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What is Grand Marnier?

Most grades of Grand Marnier are made with cognac.
Grand Marnier originated in France and is still made there.
Orange peel is included in Grand Marnier.
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  • Written By: Brendan McGuigan
  • Edited By: Niki Foster
  • Last Modified Date: 17 April 2014
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Grand Marnier is a triple sec liqueur invented in 1880 and still produced by the same family in France. The company boasts that it is the most exported liqueur in France, as well as being the first liqueur exported from that country. It is sold in over 150 countries and used in a wide range of drinks and desserts.

Triple secs are liqueurs that are distilled, and then have orange peel left in them to macerate and flavor the alcohol. The first triple sec, Cointreau, was created in France in 1849, and a number of imitators followed. Without a doubt, the most popular of these was Grand Marnier, created by Alexandre Marnier-Lapostolle some 30 years later. Oranges at the time were a rare and exotic fruit, and by blending them with high-quality brandies, Marnier-Lapostolle was able to create an enduring legacy.

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The brandy used in all but the lowest grade of Grand Marnier comes from the region of Cognac in France, a place well regarded for its fine liquors. The quality of Cognac used in the liqueur depends on the type, and ranges from lower-end Cognacs to extremely high-grade 50-year-old Cognac. The lowest grade of Grand Marnier is known as Yellow Label, or Cordon Jaune, and is not usually available for sale in the United States. This is not made from Cognac, unlike all other varieties, but is instead made from common grain alcohol. It is rarely used as a drinking alcohol, and is instead used in cooking, such as in the preparation of Crêpes Suzette.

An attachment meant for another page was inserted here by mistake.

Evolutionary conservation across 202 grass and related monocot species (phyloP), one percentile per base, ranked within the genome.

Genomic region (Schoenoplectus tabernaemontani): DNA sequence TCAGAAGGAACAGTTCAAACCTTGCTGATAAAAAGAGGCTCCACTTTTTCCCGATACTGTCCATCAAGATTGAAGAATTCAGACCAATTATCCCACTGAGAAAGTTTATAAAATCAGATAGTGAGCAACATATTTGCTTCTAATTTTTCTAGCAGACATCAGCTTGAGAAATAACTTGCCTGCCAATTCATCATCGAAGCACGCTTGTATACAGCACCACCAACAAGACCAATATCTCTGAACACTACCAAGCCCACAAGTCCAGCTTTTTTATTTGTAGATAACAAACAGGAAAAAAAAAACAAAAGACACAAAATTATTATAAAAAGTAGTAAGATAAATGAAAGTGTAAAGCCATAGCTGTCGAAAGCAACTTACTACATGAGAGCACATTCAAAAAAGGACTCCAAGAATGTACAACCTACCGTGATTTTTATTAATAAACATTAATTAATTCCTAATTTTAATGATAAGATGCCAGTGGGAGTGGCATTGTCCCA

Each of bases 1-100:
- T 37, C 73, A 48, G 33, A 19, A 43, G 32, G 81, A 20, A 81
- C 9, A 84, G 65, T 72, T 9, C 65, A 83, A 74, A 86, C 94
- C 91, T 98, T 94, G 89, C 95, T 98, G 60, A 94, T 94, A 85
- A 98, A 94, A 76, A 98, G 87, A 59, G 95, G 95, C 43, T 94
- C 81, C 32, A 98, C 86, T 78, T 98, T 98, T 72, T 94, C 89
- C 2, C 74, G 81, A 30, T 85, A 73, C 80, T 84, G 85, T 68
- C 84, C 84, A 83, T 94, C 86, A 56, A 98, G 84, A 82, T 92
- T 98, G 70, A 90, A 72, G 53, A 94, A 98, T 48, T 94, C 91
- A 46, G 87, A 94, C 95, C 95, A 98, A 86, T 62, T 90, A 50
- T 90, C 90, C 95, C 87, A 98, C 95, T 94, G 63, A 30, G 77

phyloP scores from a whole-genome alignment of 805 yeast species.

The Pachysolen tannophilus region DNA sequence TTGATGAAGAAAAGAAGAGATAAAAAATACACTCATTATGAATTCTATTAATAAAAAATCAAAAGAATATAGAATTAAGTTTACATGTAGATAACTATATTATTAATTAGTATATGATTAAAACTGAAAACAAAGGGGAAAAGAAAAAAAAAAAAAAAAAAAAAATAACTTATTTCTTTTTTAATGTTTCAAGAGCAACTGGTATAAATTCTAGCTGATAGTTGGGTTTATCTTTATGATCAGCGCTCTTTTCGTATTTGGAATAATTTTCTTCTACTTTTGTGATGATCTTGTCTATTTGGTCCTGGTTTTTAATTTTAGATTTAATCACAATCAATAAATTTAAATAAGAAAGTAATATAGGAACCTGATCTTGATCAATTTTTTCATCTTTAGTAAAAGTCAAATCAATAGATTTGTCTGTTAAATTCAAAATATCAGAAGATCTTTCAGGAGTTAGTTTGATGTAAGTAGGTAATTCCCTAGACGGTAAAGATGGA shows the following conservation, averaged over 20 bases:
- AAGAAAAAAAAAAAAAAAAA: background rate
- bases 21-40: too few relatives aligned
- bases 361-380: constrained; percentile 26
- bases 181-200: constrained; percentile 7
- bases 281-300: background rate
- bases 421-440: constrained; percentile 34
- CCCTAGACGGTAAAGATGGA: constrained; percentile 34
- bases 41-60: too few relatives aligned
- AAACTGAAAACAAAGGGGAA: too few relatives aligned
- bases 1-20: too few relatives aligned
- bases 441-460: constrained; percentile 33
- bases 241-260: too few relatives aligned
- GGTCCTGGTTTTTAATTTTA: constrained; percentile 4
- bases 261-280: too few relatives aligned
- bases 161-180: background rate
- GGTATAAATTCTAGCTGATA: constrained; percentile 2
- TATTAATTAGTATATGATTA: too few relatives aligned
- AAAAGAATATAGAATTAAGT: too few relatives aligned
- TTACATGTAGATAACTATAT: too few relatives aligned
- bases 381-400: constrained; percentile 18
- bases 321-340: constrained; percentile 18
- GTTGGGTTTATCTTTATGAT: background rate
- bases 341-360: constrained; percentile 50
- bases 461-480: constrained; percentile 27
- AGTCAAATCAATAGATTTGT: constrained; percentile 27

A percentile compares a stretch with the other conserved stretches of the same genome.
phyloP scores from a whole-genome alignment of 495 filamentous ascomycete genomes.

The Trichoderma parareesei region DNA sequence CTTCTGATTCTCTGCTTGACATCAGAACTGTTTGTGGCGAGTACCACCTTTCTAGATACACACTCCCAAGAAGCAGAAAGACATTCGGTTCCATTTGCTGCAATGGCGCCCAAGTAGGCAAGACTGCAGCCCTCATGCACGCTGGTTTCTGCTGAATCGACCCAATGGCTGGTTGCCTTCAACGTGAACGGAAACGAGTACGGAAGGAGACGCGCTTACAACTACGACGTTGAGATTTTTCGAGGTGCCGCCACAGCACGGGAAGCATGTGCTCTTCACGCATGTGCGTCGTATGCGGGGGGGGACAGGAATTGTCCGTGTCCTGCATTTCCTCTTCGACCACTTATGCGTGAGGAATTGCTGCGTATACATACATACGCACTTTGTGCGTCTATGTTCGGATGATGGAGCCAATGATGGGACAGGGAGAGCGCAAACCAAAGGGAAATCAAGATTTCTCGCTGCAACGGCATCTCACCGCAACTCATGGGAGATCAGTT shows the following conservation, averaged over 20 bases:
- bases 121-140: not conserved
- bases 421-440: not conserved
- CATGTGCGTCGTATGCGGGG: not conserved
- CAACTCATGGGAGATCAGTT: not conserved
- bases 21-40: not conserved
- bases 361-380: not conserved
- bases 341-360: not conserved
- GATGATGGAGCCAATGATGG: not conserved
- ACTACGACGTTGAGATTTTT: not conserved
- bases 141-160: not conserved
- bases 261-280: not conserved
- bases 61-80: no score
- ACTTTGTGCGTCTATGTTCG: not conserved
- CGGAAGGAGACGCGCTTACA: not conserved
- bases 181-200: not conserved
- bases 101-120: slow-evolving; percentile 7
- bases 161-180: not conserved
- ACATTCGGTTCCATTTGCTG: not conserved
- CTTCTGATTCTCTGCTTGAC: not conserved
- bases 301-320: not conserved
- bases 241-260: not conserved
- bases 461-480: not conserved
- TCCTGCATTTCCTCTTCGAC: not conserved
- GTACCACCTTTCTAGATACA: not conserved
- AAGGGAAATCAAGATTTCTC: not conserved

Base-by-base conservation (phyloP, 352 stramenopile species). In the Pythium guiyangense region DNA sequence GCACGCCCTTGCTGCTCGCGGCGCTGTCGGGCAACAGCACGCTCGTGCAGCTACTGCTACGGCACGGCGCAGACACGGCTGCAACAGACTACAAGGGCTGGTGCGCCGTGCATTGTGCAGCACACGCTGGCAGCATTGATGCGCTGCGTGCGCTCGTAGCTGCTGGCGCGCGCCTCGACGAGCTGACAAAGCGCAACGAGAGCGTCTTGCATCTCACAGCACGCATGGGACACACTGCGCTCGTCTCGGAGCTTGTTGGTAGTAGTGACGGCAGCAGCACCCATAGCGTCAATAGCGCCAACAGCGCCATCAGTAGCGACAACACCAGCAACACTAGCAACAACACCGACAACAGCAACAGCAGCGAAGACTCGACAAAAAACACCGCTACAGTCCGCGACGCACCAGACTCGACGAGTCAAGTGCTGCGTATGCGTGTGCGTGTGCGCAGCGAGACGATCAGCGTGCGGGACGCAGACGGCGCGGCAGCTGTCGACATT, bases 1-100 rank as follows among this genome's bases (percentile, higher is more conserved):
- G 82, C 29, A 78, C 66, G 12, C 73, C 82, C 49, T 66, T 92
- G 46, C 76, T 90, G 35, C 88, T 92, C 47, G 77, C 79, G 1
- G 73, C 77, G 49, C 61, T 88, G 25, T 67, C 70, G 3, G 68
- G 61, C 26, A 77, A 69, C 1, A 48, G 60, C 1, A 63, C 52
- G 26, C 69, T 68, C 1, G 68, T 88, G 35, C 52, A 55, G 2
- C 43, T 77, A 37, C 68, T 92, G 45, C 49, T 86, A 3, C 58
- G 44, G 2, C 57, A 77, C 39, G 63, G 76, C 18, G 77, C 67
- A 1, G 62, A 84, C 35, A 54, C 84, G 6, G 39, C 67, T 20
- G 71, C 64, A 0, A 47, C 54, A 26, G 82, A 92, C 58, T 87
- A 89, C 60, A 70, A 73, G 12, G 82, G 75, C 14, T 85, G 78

The most common grade of Grand Marnier, and that which most people are acquainted with, is known as Red Label, or Cordon Rouge. Cordon Rouge is made from Cognac, using essentially the same technique as the original Grand Marnier in 1880. Cordon Rouge is often used in cooking, but may also be enjoyed in various mixed drinks or by itself.

The next level of Grand Marnier is the Centennial Edition, or Cuvé du Centenaire, which is made using the same technique as the Red Label, but substituting 25-year-old Cognac for the normal Cognac used. This costs nearly $200 US Dollars (USD) per bottle and is meant to be drunk on its own. At the top of the heap is the Grand Marnier 150, a blend made using the highest-quality 50-year-old Cognac. It costs in excess of 200 USD per bottle and is often very difficult to find — indeed, an advertising campaign for it used the line: "Hard to find, impossible to pronounce, and prohibitively expensive."

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Discuss this Article

anon938214
Post 20

I always used to think is was called Grand Mariner, like the "Rime Of the Ancient Mariner." I never bought it because it was expensive, but I used to see it in the liquor store. Then I met this girl who ordered "Grommooyay" at the bar, and I said, "What the hell is that?" I still didn't know it was triple sec; I thought it was some kind of brandy or cognac or something that fancy yuppy type people drink, whereas I always drank Jim Beam straight from the bottle.